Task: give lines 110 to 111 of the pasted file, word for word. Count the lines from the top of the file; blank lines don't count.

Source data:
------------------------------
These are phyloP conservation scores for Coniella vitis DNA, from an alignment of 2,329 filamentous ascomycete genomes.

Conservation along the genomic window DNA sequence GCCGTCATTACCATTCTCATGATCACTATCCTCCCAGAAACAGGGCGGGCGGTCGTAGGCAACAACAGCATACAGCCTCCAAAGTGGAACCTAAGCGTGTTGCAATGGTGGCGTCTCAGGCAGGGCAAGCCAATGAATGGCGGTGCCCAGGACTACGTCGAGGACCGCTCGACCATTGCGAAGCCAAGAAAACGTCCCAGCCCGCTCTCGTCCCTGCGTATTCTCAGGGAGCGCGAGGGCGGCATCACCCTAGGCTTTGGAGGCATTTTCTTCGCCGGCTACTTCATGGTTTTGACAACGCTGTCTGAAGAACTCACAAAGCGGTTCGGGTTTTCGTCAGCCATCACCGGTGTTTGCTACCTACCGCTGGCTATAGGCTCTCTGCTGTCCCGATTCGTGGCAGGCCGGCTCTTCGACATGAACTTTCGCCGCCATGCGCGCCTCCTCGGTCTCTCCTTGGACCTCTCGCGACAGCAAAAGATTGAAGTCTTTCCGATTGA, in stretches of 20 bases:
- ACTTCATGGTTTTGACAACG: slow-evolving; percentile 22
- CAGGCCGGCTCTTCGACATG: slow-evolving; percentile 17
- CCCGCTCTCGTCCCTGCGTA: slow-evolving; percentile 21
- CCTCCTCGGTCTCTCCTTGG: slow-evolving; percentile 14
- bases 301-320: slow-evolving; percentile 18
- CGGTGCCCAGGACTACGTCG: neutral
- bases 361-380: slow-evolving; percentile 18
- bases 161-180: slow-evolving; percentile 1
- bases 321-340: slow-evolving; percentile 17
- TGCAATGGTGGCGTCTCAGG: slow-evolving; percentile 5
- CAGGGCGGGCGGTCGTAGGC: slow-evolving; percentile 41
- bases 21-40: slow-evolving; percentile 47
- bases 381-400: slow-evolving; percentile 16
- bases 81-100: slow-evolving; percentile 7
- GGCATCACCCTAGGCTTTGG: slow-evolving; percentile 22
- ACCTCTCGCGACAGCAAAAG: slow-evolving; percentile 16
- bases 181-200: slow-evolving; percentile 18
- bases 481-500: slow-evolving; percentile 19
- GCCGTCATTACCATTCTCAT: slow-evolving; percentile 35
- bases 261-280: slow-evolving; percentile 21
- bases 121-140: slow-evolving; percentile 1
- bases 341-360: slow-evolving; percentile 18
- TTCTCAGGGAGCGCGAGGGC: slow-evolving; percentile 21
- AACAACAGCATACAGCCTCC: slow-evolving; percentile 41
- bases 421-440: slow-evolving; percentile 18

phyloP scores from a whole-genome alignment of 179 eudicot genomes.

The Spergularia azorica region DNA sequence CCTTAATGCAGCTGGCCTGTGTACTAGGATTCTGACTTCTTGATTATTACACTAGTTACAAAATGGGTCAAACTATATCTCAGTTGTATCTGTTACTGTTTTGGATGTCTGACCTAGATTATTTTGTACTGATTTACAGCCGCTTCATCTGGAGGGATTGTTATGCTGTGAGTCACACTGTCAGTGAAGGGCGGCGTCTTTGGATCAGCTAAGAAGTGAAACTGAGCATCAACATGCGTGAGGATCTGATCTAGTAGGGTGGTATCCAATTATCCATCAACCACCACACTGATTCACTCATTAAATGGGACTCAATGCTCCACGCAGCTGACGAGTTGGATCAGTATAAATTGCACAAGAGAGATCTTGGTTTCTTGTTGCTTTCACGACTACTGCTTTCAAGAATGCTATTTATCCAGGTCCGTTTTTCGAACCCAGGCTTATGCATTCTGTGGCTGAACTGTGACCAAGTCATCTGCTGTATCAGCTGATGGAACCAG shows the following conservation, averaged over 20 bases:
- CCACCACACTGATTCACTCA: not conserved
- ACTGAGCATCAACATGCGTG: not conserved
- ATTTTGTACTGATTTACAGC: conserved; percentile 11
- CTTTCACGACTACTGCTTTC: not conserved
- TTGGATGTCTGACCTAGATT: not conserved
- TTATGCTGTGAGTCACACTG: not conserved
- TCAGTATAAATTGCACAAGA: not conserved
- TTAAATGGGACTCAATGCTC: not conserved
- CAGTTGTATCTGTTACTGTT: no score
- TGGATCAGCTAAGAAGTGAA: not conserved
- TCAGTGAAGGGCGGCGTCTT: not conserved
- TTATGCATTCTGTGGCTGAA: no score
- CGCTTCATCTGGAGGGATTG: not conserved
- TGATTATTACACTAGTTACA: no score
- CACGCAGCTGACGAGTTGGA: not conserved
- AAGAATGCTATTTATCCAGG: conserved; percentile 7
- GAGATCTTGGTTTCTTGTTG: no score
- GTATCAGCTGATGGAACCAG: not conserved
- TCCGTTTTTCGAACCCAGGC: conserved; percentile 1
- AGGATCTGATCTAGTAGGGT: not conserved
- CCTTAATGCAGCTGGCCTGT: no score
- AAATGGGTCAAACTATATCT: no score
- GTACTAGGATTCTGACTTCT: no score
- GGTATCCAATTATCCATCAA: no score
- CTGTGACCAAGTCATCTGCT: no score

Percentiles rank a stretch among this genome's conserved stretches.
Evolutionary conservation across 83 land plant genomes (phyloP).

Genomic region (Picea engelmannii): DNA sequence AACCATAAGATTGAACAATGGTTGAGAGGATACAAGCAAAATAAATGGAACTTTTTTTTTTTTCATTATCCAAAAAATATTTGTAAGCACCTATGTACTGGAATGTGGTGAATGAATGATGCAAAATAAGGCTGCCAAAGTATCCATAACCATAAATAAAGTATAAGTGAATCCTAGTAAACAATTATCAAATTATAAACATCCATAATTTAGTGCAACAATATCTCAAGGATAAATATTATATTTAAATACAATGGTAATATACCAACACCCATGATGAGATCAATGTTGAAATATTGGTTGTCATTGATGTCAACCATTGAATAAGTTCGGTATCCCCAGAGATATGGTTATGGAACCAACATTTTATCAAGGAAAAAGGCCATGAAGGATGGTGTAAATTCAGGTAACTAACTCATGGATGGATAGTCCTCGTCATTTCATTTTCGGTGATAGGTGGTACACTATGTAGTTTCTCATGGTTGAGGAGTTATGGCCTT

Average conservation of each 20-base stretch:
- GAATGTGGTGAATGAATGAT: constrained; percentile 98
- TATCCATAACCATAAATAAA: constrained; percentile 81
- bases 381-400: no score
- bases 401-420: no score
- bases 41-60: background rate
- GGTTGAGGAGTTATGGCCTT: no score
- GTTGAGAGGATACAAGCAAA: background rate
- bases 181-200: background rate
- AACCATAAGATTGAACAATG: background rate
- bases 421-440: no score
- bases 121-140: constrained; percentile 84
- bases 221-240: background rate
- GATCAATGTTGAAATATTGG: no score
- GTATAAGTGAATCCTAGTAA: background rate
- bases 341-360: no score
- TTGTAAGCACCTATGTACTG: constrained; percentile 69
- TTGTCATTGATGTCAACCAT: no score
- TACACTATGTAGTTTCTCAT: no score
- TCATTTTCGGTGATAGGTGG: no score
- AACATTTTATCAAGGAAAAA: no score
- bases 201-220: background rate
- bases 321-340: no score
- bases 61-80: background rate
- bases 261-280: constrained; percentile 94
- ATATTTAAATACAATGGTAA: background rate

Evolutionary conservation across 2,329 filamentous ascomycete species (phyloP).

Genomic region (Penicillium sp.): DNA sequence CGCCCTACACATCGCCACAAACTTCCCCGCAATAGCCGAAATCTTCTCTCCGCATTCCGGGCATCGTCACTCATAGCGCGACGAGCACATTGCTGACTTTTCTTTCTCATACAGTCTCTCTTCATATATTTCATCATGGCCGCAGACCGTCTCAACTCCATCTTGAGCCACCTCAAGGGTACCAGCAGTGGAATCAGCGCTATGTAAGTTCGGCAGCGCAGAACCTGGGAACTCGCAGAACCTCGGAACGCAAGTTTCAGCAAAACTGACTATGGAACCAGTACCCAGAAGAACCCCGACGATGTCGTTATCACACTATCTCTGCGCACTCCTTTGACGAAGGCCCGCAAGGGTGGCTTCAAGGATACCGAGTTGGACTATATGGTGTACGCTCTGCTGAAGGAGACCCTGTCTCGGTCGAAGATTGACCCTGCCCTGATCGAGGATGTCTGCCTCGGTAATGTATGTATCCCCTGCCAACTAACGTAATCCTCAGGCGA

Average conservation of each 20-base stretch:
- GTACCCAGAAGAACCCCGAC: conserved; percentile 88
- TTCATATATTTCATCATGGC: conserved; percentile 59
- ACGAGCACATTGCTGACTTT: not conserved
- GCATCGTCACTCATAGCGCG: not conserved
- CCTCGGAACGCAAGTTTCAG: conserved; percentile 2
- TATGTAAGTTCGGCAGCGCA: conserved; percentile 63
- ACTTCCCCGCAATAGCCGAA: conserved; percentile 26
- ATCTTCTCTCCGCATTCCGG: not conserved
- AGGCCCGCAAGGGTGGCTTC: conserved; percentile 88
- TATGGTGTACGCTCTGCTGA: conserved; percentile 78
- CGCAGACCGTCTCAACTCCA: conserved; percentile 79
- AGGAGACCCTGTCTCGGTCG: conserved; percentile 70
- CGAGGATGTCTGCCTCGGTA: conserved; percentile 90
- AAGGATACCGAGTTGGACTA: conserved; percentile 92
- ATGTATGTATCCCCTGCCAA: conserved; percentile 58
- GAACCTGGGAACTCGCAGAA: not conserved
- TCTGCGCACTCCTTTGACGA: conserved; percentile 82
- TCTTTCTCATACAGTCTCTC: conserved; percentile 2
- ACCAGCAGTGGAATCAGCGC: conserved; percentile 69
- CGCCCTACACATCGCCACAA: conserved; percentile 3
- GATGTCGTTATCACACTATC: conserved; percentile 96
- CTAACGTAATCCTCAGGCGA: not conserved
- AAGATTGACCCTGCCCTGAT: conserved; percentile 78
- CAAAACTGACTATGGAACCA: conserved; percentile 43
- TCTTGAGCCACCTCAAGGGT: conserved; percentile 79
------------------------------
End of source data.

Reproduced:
- CAAAACTGACTATGGAACCA: conserved; percentile 43
- TCTTGAGCCACCTCAAGGGT: conserved; percentile 79